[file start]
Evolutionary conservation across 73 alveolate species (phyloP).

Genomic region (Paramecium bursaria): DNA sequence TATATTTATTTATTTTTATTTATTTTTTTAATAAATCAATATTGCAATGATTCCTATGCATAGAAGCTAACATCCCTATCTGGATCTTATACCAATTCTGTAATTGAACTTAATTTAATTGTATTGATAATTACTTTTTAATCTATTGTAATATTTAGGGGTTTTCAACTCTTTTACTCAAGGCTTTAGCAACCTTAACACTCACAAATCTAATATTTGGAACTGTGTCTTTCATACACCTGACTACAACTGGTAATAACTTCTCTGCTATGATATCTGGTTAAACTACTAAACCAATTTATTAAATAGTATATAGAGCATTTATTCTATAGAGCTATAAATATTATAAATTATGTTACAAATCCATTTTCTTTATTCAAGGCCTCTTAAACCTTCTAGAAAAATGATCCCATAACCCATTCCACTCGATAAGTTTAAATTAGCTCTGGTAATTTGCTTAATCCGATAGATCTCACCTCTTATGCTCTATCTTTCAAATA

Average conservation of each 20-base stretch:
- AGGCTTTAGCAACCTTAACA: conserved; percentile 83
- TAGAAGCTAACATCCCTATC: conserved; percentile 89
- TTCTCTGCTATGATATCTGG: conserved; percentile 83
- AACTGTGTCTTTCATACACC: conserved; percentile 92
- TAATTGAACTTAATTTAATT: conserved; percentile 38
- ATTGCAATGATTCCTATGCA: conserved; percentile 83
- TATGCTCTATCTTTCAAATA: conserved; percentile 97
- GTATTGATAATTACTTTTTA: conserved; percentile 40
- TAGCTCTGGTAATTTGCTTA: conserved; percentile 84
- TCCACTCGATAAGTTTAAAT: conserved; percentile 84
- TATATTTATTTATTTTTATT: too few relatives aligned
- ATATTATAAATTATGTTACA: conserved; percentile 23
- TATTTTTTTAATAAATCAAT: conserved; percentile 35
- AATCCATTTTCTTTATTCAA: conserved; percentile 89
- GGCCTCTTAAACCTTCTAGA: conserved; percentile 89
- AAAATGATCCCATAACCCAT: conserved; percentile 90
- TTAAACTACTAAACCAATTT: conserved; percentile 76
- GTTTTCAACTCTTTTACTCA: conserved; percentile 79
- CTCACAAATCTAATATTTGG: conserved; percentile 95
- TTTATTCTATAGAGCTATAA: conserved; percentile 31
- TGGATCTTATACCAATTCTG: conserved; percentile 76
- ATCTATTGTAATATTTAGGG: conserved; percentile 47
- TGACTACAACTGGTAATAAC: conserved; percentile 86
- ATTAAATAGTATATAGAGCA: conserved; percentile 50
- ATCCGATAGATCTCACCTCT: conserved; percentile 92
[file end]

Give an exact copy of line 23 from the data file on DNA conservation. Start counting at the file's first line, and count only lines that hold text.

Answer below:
- TTTATTCTATAGAGCTATAA: conserved; percentile 31